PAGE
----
Making Sense of Roman Numerals

Kelvin Tan
Sep 12, 2020 · 5 min read
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Dietmar Rabich / Wikimedia Commons / “London (UK), Elizabeth Tower, -Big Ben- — 2010–1979” / CC BY-SA 4.0

In today’s world, we take for granted the numerical system that we use on a daily basis. The average human being is born with ten fingers, hence a counting system on base 10 is very natural to us.

We have exactly 10 elementary numerical symbols, ranging from 0 to 9. Every other natural number can be expressed in a permutation of these 10 symbols. I was teaching my eldest daughter addition with change, and she was able to keep up with the lesson. This serves as proof that a five-year old would readily grasp numbers in base 10, and would be able to add any two natural numbers to form a third natural number using no more than the 10 elementary numerical symbols.

What if human beings were born with other than 10 fingers? What if an alien race were born with 8 digits in total on both hands instead? Would they be computing in base 8?

Sometimes, even when we have 10 fingers on 2 hands, the fact that it is possible to consider just the 5 fingers on 1 hand, civilisation could reach a different conclusion and decide to count in base 5. The Mayans used both fingers and toes to develop a base 20 system.

Today’s post is inspired by this challenge on Edabit. So if you want to attempt to solve the puzzle by yourself beforehand without any spoilers, do not read any further.

The Romans had a very interesting counting system that is still in use today. The system combines elements of 5s and 10s, as well as 5 less 1s and 10 less 1s. This logic is extended by each power of 10. So, think of 50s and 100s, 50 less 10s and 100 less 10s. And so on and so forth.

When we break the counting method down to individual elements, we can group them into two distinct sets of data. In this example we arrange them into two Python dictionaries.

In the first dictionary, we define what each latin numeral represents. Unlike Arabic numerals, which have 10 symbols, the Romans made do with 3 at each 10s. So at its simplest, you could constitute any number from 1 to 10 using just, I, V, and / or X. So II would represent 2, and VII would represent 7.

The counting system also had a minus-one feature, where IV would represent 4, or V less I. This necessitates the second Python dictionary, which handles these minus-one examples, for both 5s, 10s, or its 10-multiples. So XL would be 50 less 10 to make 40, while CM would be 1,000 less 100 to make 900.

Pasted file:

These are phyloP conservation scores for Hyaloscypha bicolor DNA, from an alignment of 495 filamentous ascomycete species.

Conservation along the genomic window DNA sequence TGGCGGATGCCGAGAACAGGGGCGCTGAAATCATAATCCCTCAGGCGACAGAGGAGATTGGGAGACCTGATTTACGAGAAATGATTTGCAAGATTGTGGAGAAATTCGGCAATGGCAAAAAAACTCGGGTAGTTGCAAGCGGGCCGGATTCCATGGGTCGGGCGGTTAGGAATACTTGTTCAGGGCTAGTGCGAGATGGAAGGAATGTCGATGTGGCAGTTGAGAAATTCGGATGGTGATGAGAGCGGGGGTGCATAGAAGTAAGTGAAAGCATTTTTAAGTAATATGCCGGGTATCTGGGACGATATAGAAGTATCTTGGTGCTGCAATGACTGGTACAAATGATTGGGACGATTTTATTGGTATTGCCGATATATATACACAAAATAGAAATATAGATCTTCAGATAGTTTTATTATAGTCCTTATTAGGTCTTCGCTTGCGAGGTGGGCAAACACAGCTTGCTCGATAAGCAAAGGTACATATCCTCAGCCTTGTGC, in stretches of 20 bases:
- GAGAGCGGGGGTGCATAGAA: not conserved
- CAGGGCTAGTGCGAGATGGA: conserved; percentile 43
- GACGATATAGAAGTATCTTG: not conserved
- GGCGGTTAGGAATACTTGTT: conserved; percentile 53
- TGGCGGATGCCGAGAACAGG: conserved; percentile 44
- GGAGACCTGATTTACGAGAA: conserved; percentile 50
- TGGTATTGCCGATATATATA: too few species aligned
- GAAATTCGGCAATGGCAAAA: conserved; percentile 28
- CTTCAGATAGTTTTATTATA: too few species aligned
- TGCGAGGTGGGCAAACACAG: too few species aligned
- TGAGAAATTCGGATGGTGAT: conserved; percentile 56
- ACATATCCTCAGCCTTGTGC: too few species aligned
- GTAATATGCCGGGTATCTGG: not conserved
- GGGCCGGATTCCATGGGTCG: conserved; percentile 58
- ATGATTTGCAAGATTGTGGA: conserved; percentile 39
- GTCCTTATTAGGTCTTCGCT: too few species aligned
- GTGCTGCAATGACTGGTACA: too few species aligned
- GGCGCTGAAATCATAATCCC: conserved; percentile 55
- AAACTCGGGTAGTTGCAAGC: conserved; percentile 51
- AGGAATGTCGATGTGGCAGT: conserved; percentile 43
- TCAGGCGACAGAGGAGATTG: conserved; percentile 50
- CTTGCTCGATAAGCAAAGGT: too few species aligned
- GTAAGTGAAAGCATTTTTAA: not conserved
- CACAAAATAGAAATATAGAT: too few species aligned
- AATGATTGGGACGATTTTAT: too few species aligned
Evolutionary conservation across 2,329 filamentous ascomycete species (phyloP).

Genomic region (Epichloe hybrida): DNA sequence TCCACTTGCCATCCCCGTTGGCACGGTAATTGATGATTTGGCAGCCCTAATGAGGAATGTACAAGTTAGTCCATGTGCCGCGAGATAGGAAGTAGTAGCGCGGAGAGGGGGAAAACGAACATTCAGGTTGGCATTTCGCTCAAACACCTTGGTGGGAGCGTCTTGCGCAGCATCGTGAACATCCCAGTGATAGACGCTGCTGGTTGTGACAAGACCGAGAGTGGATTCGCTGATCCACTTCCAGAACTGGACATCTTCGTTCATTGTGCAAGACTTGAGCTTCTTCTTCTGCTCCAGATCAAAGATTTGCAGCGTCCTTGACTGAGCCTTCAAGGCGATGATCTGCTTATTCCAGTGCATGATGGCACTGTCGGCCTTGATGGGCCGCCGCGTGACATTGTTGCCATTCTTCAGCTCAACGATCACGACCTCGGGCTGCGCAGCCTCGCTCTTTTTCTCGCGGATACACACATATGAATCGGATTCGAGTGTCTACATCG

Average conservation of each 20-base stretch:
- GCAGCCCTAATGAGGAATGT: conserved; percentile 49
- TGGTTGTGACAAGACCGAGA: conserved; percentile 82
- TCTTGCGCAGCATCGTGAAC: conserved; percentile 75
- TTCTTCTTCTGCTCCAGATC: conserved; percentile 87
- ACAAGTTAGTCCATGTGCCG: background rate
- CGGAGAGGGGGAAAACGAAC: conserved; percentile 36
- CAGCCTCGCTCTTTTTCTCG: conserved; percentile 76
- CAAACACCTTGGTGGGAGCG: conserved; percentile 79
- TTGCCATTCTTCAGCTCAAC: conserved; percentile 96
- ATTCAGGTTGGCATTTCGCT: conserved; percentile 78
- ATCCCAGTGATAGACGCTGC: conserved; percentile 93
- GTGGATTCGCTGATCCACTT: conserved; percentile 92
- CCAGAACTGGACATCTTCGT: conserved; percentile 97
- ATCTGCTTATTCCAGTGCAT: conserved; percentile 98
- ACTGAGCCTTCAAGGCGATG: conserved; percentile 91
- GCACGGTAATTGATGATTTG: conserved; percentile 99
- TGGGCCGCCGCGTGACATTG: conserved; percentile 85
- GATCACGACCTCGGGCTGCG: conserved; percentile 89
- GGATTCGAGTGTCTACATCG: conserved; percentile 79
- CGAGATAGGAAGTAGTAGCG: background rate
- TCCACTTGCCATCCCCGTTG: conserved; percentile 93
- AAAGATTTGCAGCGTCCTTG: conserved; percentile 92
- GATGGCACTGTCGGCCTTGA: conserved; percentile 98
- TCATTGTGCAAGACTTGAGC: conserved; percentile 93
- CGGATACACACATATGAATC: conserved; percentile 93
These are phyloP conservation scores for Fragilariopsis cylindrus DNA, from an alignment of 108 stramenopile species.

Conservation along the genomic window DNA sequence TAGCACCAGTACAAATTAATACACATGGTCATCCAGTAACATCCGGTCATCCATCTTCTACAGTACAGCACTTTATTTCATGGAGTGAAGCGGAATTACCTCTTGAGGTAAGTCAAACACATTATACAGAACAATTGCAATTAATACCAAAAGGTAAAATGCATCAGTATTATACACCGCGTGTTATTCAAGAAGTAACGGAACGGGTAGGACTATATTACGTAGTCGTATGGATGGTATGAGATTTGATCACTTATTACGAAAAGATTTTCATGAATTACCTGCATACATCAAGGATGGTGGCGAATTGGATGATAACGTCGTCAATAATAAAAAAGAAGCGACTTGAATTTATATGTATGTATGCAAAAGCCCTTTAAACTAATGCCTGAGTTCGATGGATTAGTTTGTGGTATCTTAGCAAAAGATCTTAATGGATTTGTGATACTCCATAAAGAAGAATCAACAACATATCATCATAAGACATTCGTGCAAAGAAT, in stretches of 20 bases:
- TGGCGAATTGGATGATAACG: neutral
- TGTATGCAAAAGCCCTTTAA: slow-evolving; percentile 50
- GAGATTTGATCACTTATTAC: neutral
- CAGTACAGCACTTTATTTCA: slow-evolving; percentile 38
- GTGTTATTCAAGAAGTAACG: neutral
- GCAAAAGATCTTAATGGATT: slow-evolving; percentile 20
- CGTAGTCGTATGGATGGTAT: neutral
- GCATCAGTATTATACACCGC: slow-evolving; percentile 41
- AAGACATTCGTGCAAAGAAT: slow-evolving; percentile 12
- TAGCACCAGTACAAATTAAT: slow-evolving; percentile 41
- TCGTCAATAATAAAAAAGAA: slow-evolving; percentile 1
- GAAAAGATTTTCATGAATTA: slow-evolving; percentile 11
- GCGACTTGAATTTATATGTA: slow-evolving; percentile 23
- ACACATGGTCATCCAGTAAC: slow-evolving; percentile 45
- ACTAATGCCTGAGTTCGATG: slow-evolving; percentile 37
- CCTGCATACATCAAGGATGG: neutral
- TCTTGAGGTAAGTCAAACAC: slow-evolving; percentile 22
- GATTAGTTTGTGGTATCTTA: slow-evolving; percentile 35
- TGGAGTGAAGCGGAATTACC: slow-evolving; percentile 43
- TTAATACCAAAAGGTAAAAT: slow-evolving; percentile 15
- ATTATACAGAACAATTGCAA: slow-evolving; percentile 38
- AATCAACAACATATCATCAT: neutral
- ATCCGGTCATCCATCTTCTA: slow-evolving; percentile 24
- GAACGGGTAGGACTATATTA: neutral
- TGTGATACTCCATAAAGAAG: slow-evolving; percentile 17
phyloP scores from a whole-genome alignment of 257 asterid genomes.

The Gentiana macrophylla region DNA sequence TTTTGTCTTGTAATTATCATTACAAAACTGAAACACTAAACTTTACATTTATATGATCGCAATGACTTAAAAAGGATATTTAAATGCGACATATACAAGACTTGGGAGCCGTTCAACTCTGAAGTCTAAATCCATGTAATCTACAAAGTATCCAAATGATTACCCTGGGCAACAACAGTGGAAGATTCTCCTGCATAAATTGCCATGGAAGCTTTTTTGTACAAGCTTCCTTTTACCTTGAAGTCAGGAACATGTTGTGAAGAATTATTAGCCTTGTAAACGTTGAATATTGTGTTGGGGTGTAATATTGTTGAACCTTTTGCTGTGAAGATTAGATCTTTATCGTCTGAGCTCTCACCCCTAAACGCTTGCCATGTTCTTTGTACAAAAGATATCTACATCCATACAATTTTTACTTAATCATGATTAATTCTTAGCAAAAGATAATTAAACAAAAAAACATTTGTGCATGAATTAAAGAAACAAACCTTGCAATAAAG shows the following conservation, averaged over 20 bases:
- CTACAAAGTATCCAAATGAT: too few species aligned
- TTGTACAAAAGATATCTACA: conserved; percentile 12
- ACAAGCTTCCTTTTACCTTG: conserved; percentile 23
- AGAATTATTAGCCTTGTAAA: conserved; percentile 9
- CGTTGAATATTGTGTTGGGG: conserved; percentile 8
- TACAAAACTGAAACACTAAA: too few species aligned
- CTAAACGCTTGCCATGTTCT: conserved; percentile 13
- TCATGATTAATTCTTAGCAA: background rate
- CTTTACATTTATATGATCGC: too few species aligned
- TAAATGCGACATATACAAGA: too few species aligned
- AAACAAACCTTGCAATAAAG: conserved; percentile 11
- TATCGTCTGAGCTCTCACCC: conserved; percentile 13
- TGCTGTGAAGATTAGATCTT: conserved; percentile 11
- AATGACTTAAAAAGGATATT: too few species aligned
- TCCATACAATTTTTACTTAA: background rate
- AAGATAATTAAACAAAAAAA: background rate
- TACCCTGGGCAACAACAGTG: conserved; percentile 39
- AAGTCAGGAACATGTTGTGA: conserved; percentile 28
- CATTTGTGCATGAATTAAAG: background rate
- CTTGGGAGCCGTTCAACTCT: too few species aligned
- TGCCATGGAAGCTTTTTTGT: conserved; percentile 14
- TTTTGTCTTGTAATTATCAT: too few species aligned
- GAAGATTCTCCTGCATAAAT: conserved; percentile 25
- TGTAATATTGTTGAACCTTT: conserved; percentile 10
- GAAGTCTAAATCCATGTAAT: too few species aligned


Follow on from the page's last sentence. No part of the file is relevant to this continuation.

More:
With this basic understanding, we set off to write a program that would be able to convert a modern-day Arabic numeral into its Roman equivalent, and vice versa.

So — I know we have not written these yet — let us imagine that we already have one program called convert_numeral_to_roman and another one called convert_roman_to_numeral. We can deduce the nature of the conversion by looking at the input’s data type. If a Roman numeral is fed into the program we want to write, it would be a string of Latin letters. If it were modern-day numerals, it would be an integer. So we could write the function-in-question like this:

While we have not written both sub-programs, it is good to jot these two lines down first so we know there are two to dos in order to make the program work.

So for the first part, how do we parse a latin numeral into its modern-day equivalent? One way which I found works is to translate the numbers from left to right, adding on as we go along. It is important to start from the minus-one dictionary first. As two elements are analysed at the same time, this resolves the disambiguation problem of the machine misinterpreting the Roman letters for its individual parts. For instance, had we used the first dictionary, IV would be read as 1 plus 5 equals 6, instead of 4.

It is only when the program is not able to find the pattern in the first two elements of the Roman numeral that we would resort to analysing just the first element. In Python, this could be done by purposely causing the program to throw an error by asking it to search for a key that does not exist in the minus-one dictionary, redirecting the code using the try-except arrangement. Once we are in the exception handing block, we change our analysis to just the first element of the latin string.

As the elements get analysed, we add the sum of the parts and successively shorten the remainder of the Roman numeral. The answer is found when there are no more latin letters left to analyse.

What if a number is fed to the program? This time, we would have to translate the number into its constituent Roman letters — starting from the largest possible value.

The dictionary in use here would be a merger of the two original dictionaries since we only need one here.

This time the access would go in reverse — the modern-day integers would be used to determine the Roman letters. So we use dictionary comprehension to swap the keys and values, utilising the items method native to the dictionary object in the process. Basically, we could think of dictionary.items() as a list of key-value tuples. The technique is a must-know in the art of dictionary manipulation.

Once the combined dictionary with integer keys is in place, we can start encoding the Roman letters — exhausting the largest-value letters first before descending down the chain. This is why we loop by accessing the keys, sorted by largest to smallest. We keep encoding until the remainder is 0 and we subsequently return the answer.

If you have followed this far, I hope that you would agree that while MMXX has not been easy — let us continue to do the best we can and emerge stronger once MMXXI comes along.

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